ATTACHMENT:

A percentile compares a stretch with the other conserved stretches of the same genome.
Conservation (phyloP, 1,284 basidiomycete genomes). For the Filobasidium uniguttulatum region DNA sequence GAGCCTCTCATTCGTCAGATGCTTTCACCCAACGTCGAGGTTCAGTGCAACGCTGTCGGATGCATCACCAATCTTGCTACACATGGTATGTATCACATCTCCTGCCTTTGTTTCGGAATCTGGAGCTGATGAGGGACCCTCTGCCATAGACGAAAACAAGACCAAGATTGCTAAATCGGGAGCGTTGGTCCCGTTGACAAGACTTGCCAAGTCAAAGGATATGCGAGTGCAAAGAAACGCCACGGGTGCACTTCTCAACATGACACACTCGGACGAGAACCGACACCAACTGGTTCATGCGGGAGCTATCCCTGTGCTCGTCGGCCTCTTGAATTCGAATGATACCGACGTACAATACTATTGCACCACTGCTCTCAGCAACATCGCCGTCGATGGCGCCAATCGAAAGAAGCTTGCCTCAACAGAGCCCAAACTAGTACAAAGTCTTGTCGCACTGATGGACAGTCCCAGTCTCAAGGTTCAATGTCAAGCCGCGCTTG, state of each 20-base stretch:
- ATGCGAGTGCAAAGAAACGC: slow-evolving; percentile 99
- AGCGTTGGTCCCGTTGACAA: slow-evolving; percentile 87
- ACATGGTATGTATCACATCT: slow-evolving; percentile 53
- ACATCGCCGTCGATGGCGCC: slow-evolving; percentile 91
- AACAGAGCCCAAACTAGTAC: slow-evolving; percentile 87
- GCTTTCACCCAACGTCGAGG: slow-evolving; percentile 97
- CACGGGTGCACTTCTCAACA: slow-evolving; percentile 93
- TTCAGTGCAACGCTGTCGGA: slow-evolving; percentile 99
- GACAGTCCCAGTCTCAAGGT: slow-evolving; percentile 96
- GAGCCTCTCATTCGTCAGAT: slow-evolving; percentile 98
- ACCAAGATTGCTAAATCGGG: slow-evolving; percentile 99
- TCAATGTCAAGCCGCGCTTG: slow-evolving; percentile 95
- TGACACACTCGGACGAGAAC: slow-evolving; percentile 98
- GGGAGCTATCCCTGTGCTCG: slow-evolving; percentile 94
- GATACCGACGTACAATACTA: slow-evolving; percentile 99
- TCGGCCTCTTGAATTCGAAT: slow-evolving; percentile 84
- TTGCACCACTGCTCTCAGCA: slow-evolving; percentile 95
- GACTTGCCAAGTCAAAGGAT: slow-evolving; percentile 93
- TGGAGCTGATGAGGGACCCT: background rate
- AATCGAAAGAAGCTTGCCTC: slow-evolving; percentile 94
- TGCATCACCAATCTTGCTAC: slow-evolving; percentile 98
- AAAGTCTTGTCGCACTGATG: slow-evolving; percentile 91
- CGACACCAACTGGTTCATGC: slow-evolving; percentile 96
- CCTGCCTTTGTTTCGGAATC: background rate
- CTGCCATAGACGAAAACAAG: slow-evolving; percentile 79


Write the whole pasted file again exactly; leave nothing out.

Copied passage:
A percentile compares a stretch with the other conserved stretches of the same genome.
Conservation (phyloP, 1,284 basidiomycete genomes). For the Filobasidium uniguttulatum region DNA sequence GAGCCTCTCATTCGTCAGATGCTTTCACCCAACGTCGAGGTTCAGTGCAACGCTGTCGGATGCATCACCAATCTTGCTACACATGGTATGTATCACATCTCCTGCCTTTGTTTCGGAATCTGGAGCTGATGAGGGACCCTCTGCCATAGACGAAAACAAGACCAAGATTGCTAAATCGGGAGCGTTGGTCCCGTTGACAAGACTTGCCAAGTCAAAGGATATGCGAGTGCAAAGAAACGCCACGGGTGCACTTCTCAACATGACACACTCGGACGAGAACCGACACCAACTGGTTCATGCGGGAGCTATCCCTGTGCTCGTCGGCCTCTTGAATTCGAATGATACCGACGTACAATACTATTGCACCACTGCTCTCAGCAACATCGCCGTCGATGGCGCCAATCGAAAGAAGCTTGCCTCAACAGAGCCCAAACTAGTACAAAGTCTTGTCGCACTGATGGACAGTCCCAGTCTCAAGGTTCAATGTCAAGCCGCGCTTG, state of each 20-base stretch:
- ATGCGAGTGCAAAGAAACGC: slow-evolving; percentile 99
- AGCGTTGGTCCCGTTGACAA: slow-evolving; percentile 87
- ACATGGTATGTATCACATCT: slow-evolving; percentile 53
- ACATCGCCGTCGATGGCGCC: slow-evolving; percentile 91
- AACAGAGCCCAAACTAGTAC: slow-evolving; percentile 87
- GCTTTCACCCAACGTCGAGG: slow-evolving; percentile 97
- CACGGGTGCACTTCTCAACA: slow-evolving; percentile 93
- TTCAGTGCAACGCTGTCGGA: slow-evolving; percentile 99
- GACAGTCCCAGTCTCAAGGT: slow-evolving; percentile 96
- GAGCCTCTCATTCGTCAGAT: slow-evolving; percentile 98
- ACCAAGATTGCTAAATCGGG: slow-evolving; percentile 99
- TCAATGTCAAGCCGCGCTTG: slow-evolving; percentile 95
- TGACACACTCGGACGAGAAC: slow-evolving; percentile 98
- GGGAGCTATCCCTGTGCTCG: slow-evolving; percentile 94
- GATACCGACGTACAATACTA: slow-evolving; percentile 99
- TCGGCCTCTTGAATTCGAAT: slow-evolving; percentile 84
- TTGCACCACTGCTCTCAGCA: slow-evolving; percentile 95
- GACTTGCCAAGTCAAAGGAT: slow-evolving; percentile 93
- TGGAGCTGATGAGGGACCCT: background rate
- AATCGAAAGAAGCTTGCCTC: slow-evolving; percentile 94
- TGCATCACCAATCTTGCTAC: slow-evolving; percentile 98
- AAAGTCTTGTCGCACTGATG: slow-evolving; percentile 91
- CGACACCAACTGGTTCATGC: slow-evolving; percentile 96
- CCTGCCTTTGTTTCGGAATC: background rate
- CTGCCATAGACGAAAACAAG: slow-evolving; percentile 79